Say for instance that you sue someone for $80,000.00 and you succeed to the tune of $60,000.00. In that case, the cost you are entitled to recover are based on the judgment in your favour or $60,000.00. The Magistrates Court then allows for a percentage of that sum to be claimed for costs. For example, for the costs of preparing and filing a general claim, the Magistrates Court allows 3% of the claim amount if the claim is for a dollar amount. So, if you are suing for an unpaid debt of $20,000.00, then the amount you will recover for your legal fess of having a lawyer prepare and file the claim for you would be $600.00. It does not matter what your lawyer’s hourly rate as agreed is, or how simple or complicated the claim itself is. In our experience, the most you will likely recover in the Magistrates Court is 30% of the claim amount leading up to trial and then no more than approximately 3% of the claim amount for the trial itself (irrespective of how long that trial takes or how complicated it may be).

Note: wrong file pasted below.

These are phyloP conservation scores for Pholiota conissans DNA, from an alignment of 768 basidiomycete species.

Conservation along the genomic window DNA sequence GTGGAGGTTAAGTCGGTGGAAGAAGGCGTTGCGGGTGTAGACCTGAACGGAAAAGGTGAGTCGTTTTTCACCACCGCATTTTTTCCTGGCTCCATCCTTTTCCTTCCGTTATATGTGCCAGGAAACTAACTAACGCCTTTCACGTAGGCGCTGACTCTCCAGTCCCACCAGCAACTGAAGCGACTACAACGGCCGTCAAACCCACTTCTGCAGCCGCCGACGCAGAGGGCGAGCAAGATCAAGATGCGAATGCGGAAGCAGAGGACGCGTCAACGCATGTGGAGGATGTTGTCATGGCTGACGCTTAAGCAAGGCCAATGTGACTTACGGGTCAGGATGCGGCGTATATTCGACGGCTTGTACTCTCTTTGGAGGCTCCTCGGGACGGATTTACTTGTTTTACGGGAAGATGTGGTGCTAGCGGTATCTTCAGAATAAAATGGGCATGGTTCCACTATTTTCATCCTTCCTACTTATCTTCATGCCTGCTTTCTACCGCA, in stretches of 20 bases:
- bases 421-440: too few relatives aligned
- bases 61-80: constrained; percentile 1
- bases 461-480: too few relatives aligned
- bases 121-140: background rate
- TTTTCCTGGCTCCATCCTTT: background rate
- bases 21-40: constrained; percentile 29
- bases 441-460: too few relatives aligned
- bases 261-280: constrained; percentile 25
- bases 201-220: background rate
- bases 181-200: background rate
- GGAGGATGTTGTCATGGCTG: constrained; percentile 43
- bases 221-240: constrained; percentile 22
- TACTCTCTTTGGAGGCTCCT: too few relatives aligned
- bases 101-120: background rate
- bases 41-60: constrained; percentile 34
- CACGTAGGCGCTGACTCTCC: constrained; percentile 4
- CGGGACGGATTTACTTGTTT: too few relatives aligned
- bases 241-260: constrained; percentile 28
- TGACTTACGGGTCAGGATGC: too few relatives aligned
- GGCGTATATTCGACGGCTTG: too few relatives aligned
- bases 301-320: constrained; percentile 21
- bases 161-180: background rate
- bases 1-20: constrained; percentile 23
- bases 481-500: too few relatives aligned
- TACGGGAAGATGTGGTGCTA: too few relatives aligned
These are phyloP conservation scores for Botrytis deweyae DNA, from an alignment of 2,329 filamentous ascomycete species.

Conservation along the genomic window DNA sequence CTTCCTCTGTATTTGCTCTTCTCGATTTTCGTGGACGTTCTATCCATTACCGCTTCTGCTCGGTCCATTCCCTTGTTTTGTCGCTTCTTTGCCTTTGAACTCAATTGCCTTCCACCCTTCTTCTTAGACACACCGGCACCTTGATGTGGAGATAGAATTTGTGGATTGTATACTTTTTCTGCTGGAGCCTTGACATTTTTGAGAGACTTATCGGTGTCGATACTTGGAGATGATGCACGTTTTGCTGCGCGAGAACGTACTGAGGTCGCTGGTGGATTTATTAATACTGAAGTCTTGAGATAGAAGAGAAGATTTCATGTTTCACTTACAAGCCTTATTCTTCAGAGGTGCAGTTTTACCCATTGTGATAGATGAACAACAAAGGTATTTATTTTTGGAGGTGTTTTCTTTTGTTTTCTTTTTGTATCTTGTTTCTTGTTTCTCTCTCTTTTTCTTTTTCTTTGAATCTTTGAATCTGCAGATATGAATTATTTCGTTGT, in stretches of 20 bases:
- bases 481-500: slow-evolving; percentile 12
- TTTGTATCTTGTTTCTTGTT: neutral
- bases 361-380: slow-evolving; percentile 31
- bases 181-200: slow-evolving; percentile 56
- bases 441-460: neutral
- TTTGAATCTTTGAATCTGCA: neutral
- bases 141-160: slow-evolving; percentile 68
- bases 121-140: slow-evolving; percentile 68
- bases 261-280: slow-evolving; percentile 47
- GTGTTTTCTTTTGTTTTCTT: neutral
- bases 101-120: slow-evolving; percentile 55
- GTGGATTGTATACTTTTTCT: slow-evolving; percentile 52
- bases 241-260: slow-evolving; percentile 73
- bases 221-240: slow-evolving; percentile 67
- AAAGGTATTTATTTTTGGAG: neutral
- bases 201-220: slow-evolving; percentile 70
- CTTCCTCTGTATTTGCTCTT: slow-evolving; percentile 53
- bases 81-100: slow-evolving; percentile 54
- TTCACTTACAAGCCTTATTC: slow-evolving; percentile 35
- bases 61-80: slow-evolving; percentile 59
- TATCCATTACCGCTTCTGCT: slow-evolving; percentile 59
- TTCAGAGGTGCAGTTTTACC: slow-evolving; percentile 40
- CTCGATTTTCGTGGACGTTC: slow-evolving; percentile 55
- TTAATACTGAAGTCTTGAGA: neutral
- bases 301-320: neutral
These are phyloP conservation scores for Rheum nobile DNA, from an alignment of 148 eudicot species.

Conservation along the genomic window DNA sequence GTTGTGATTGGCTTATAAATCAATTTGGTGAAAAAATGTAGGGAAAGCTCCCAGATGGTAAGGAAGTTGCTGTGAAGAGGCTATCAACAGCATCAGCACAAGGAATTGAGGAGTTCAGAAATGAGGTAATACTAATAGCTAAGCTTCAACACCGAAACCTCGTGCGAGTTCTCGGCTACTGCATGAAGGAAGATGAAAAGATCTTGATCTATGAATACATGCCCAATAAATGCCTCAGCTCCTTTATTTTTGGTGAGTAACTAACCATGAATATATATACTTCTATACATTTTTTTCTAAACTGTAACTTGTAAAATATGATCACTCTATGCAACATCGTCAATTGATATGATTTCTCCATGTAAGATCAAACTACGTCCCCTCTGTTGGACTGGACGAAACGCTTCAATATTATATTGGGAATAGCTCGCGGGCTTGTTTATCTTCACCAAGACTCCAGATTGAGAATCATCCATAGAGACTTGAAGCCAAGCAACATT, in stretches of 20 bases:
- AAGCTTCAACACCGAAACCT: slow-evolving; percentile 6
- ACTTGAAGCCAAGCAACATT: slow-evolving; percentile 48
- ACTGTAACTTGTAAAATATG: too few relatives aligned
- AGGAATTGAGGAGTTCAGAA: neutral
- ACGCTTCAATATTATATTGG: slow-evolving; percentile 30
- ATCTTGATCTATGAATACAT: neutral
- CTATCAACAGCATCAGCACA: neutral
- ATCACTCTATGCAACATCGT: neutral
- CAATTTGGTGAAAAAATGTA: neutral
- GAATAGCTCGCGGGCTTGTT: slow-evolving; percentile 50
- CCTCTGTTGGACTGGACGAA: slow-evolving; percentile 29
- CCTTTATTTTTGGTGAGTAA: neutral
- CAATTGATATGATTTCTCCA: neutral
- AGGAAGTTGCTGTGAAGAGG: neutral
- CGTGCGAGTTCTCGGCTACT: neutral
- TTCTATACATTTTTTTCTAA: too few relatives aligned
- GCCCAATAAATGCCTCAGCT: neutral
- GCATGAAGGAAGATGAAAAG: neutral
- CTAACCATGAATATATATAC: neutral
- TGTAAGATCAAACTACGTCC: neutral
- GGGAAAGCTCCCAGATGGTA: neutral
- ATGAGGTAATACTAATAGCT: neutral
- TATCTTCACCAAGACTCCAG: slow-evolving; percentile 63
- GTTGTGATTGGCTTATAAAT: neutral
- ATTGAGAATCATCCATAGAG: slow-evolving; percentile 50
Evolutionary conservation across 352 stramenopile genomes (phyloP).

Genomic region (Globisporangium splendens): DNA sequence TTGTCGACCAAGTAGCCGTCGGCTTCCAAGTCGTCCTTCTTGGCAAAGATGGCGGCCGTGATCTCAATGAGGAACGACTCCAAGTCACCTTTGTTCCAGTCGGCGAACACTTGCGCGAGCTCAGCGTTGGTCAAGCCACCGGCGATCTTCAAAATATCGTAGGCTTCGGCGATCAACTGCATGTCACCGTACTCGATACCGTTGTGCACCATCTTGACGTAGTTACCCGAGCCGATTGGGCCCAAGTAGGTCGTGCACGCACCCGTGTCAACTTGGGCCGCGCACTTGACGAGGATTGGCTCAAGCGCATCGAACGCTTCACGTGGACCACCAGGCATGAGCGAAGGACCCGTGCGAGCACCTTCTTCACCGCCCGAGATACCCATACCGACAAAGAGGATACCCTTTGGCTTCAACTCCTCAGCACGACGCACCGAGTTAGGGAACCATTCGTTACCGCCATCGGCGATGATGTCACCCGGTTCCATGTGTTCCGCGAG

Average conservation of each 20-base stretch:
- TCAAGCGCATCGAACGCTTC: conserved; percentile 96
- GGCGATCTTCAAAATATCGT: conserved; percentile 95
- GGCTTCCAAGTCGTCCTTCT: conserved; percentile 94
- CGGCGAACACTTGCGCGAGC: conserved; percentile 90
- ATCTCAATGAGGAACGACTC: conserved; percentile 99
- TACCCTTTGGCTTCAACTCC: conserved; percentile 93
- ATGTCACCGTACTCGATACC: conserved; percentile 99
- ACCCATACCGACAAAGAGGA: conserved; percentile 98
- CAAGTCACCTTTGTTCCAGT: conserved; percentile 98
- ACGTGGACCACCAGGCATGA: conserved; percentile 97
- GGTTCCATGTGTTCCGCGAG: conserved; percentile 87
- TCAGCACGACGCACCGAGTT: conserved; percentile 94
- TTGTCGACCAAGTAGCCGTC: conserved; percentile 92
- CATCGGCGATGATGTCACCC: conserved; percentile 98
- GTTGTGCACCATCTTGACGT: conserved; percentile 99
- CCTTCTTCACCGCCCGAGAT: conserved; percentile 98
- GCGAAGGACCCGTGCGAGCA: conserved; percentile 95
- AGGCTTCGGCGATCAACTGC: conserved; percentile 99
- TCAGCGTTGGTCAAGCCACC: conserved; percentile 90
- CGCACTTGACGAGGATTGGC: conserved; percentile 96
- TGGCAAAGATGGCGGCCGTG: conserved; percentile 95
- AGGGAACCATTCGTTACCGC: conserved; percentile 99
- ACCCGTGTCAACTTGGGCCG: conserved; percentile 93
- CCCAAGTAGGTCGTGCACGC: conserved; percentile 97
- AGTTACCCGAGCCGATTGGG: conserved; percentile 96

How to increase the amount of costs you are entitled to recover?

There are some strategic methods for increasing the amount of costs which you are entitled to recover in legal proceedings, irrespective of which Court your litigation is in. Primarily, the use of offers to settle which is the topic of our earlier blog here is recommended reading.
 
We strongly suggest that you speak with your lawyer if you have any concerned about legal costs and how they are calculated and recovered. Here at Andersons, we try to be as transparent as possible on costs but it is area of legal practice which often causes confusion.

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Get in touch with today's blog writer :
Felix Hoelscher 

Partner in Commercial Law and Business Law  and  Wills and Estates

Please note, this Blog is posted in Adelaide, South Australia by Andersons Solicitors. It relates to South Australian legislation. Andersons Solicitors is a medium sized law firm servicing metropolitan Adelaide and regional South Australia across all areas of law for individuals and businesses.